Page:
Third-generation customized mineral micronized pigments were manufactured following the Ministry of Health and Annex IV of European Regulation of Cosmetics: the CE mark certified that pigments (BIOTIC Phocea, France) are composed of different amounts of lactic acid, propanediol and micronized mineral pigments. Mineral micronized pigments were prepared according to the cosmetic desires of the patients based on a proposed list of colors, and computer simulations were also performed in most cases using the patient’s picture and the proposed or selected color to determine the most suitable one in agreement with the surgeon. 

Clinical Application, Outcomes and Complications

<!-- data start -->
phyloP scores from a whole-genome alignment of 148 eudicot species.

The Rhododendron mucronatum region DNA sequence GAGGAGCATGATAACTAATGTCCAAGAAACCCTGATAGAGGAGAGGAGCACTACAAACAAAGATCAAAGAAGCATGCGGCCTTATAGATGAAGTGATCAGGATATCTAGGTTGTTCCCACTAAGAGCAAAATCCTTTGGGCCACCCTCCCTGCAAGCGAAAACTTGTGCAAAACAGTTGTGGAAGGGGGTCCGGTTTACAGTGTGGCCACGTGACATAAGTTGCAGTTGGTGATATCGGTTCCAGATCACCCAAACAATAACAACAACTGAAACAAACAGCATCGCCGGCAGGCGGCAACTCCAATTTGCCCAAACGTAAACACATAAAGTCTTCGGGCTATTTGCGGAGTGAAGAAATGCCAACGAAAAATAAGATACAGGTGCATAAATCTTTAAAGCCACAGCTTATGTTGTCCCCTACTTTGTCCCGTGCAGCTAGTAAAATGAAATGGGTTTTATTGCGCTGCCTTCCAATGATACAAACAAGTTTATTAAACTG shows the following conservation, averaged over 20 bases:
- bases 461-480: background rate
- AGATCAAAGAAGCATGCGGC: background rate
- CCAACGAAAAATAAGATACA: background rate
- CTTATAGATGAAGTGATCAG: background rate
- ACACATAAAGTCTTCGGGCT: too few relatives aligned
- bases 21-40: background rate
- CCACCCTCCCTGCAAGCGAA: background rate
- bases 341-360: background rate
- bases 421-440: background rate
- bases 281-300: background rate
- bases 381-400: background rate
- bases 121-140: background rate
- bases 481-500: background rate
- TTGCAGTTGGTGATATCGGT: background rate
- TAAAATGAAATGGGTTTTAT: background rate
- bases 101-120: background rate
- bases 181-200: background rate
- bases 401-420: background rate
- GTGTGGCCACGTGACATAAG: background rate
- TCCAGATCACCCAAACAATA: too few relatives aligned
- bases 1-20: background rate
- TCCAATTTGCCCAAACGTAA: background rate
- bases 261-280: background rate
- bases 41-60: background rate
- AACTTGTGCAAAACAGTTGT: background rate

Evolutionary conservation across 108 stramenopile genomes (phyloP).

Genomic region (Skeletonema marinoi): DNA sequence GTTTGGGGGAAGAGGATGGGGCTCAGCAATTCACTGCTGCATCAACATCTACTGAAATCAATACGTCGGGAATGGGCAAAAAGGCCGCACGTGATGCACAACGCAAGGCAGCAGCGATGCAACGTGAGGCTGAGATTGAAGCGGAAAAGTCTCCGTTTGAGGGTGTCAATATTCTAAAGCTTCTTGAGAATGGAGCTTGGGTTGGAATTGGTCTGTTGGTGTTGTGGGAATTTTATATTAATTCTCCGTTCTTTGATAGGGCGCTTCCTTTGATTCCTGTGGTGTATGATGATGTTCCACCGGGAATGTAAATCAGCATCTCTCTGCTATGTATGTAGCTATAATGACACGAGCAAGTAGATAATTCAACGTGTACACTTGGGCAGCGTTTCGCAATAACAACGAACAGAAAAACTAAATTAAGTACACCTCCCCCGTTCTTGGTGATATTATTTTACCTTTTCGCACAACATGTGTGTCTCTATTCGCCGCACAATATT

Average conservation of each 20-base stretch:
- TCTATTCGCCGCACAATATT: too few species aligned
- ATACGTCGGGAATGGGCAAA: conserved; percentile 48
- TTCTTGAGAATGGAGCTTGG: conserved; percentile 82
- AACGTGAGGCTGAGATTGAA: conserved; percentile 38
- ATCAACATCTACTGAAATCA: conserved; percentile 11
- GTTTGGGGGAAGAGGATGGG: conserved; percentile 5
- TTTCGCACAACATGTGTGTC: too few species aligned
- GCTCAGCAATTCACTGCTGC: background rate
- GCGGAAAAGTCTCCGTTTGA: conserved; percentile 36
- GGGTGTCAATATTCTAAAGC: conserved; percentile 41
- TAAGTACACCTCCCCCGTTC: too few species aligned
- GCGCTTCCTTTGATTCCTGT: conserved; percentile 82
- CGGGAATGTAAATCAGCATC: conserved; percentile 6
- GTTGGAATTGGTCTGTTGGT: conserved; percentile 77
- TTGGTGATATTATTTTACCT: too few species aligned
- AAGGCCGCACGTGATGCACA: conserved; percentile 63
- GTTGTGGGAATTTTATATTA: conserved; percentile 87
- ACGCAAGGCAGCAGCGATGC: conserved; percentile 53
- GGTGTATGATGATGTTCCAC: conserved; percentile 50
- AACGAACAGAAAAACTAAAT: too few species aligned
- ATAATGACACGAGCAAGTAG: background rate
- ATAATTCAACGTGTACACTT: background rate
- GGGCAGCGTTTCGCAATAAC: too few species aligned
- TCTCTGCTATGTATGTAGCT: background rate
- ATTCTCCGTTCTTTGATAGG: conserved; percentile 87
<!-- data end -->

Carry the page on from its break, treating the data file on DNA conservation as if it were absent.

This technique has the greatest volume of scientific evidence, in addition to high quality in its therapeutic and cosmetic application. Alio et al. in 2016 reported for the first time the outcomes of seven patients treated with cosmetic KTP for elective change of eye color. The authors reported excellent stability of the pigmentation pattern over a follow-up of up to 2.5 years, with no signs of ocular toxicity or changes in patients’ vision and astigmatism, thus representing a valid and safe surgical option for patients motivated to change their eye color. In 2021, D’Oria et al. prospectively reported the medium- and long-term outcomes of 79 normally sighted eyes of 40 patients who underwent cosmetic KTP, with an average follow-up of 29 months up to a maximum of 69 months. The observer’s evaluation was excellent in 90% of cases, defined as agreement between the proposed and the achieved color and a very natural appearance. Patient satisfaction was excellent in 92.5% of cases, and all the patients indicated that they would repeat the surgery. No significant changes in topographic, pachymetric or refractive values or visual acuity were reported, thus confirming the safety of the procedure. With regard to complications, two patients experienced intraoperative pigment dispersion at the site of a previous laser-assisted in situ keratomileusis (LASIK) flap interface; no other intraoperative complications or any other intraoperative problems related to the surgical procedure were observed in any case. Twelve patients (30%) complained of excessive light sensitivity, which eventually disappeared during the first postoperative month and was absent in the newest patients treated by deepening the stromal pocket at more than 250 lm to avoid stimulating the subbasal corneal nerve plexus. One patient (2.5%), who had prior LASIK surgery, developed bilateral and progressive corneal ectasia after 6 months which was successfully treated with a standard epitheliumoff corneal collagen cross-linking (CXL), being stable throughout 2 years of follow-up after the CXL procedure. We recommend against performing KTP in a LASIK patient, as LASIK might represent a contraindication according to our evidence. Nevertheless, our evidence shows that photorefractive keratectomy (PRK) does not represent a contraindication to KTP. Failure to meet the cosmetic expectation can cause dissatisfaction for patients after cosmetic procedures; we recommend using preoperative photo-editing software and discussing the color in consultation with the patient.